Specific –

You have heard this before. The goal has to be specific. You cannot say I want to be healthier or faster or wealthier. That won’t cut it. A specific goal will answer the basic questions of: What do you want to achieve? Why do you want to achieve this? How are you going to achieve this?

One other important aspect of the initial goal setting is to ask yourself, “Is this my goal?” You may ultimately have success but it will be much easier (and gratifying) if it is your goal.

Measurable –

The goal must be measurable. This is how you gauge your progress. This is how you know that you are going in the right direction. This can be weight on a scale, inches around your waste or seconds in a foot race. If you are using the goal to establish a new habit then this is paramount – number of time to the gym in a week, fruits and veggies in your diet, miles per week, etc. Count it, measure it, weight it – achieve it!

Attainable –

Many goals seem unobtainable. However, almost all goals can be achieved if you break them up into steps. These small “progressive goals” will allow you to have success. And these successes will keep you motivated.

I use the term comfortably hard all the time. For me this is an effort that is challenging but not drop-dead difficult. I think that this is the sweet spot on many things – training, goals, etc. If the effort is too difficult you will give up – if not today then soon. It is not a question of will power, discipline or determination.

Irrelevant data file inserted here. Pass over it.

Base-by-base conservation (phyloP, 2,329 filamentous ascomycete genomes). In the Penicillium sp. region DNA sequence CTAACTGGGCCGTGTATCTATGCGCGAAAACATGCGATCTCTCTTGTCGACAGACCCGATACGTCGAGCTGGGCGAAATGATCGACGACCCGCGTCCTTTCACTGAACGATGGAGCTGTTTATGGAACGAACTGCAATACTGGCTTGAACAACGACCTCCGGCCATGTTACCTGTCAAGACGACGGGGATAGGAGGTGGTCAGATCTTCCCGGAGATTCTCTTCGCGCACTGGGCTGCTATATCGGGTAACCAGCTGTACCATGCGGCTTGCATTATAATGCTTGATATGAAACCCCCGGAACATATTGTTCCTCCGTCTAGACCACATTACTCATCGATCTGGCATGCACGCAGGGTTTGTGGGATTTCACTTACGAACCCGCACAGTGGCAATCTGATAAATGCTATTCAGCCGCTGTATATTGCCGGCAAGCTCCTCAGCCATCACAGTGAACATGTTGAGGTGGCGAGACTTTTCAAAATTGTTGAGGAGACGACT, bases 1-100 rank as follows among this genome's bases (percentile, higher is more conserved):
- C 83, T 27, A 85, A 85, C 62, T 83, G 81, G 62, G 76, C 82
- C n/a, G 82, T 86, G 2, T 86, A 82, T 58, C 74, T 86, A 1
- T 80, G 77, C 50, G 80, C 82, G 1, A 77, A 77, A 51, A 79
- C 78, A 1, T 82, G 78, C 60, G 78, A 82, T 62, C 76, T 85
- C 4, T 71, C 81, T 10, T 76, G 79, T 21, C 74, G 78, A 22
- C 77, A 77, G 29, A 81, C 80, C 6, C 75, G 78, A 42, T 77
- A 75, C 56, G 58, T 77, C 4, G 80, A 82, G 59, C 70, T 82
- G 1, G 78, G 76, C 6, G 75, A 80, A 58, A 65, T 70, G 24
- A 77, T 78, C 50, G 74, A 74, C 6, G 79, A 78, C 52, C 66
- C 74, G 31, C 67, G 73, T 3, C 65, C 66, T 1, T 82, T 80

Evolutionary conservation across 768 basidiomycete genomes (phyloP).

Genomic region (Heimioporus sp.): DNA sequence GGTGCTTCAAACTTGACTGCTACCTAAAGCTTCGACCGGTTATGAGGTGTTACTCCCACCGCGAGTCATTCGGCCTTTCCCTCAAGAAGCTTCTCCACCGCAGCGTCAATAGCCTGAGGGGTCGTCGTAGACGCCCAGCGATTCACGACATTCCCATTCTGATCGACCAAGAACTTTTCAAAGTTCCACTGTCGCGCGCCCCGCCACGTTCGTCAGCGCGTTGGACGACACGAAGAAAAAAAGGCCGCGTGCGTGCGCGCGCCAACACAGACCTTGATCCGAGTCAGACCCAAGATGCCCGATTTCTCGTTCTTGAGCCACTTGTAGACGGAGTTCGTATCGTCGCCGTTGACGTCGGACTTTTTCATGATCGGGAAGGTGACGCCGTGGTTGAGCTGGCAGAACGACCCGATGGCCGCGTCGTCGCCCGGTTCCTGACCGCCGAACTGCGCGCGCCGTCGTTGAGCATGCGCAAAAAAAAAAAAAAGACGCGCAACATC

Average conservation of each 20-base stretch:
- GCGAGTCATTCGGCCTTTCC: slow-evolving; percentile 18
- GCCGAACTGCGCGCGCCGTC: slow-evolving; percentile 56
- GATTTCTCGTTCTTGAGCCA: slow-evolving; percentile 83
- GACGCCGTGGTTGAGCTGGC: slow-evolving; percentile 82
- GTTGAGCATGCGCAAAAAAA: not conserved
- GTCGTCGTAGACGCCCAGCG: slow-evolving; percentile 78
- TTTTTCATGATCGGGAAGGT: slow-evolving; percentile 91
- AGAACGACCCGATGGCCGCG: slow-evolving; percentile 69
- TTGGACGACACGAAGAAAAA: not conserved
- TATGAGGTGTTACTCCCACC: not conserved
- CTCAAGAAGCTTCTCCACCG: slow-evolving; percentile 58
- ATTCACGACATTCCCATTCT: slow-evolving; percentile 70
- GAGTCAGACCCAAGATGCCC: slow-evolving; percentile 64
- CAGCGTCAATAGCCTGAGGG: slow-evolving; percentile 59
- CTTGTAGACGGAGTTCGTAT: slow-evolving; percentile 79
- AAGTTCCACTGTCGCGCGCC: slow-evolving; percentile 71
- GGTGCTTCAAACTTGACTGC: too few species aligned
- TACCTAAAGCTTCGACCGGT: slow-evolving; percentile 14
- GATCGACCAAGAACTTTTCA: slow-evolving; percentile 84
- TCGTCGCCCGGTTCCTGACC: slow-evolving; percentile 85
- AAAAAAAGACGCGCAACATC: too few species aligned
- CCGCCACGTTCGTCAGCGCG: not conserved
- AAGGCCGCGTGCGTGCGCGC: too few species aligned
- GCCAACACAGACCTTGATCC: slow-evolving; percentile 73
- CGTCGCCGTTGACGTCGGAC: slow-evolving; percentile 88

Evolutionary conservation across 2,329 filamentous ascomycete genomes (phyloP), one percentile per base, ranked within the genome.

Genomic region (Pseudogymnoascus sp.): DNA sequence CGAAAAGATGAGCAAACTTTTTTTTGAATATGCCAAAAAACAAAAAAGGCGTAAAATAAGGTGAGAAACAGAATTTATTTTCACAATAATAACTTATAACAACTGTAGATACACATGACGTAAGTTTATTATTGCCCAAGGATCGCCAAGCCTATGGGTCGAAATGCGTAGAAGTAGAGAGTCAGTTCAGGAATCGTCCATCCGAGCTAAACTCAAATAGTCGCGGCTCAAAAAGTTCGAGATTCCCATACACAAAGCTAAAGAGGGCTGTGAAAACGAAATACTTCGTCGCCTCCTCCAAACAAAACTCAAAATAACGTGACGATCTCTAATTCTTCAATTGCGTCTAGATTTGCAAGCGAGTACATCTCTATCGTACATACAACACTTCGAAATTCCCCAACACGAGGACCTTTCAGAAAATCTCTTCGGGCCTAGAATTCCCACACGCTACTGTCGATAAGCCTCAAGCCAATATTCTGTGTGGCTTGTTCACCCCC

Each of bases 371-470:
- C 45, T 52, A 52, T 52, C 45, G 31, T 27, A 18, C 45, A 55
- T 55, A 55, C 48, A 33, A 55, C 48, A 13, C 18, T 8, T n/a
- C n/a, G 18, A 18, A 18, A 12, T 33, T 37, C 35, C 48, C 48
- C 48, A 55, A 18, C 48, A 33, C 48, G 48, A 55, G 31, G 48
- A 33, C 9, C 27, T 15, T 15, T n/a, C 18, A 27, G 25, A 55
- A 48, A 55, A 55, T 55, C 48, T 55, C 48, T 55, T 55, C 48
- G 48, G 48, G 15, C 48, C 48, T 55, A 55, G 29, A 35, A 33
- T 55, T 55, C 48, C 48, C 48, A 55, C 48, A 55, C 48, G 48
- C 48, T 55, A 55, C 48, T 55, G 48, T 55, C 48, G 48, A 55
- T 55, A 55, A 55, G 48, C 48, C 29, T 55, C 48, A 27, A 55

Losing two pounds a week is better than saying a need to lose 100 pounds now. You are not instantly going to drop 10 inches off of your waist but maybe an inch or two this month is achievable. You are not going to go from the couch to a Boston BQ by this weekend.

Success builds on success.

Realistic –

Your goals need to be just out of reach. If they are too close then they are not a challenge and do not have the necessary value to motivate. On the other hand, they must be realistic – we are talking about goals not dreams and fantasies. None of us are going to the Olympics (except as spectators) and none of us are going to have the fitness magazine (read – airbrushed) beach bodies.

How do you run a sub-18 minute 5k? First you run an 18:15 and then work really, really hard. Be realistic.

Timely –

You must have a time frame of your goals. Without a since of urgency the goal will not have priority. You will think that you can miss this workout or eat that piece of cake. After all you have forever …

Putting these steps into practice and you will achieve your goals – it is just a matter of time.

Monday, May 17, 2010

Editorial - Swimsuit issue - COMMITED

The swimsuit issue has hit the news stand. And, as with any swimsuit issue you are going to get letters that say cancel my subscription, etc. This is just going to happen. I am sure the editors of magazines that do swimsuit issues weigh the newsstand impact against alienating their core audience. Sports magazines continue to do, transportation magazines (car, boat, motorcycle) continue to do it.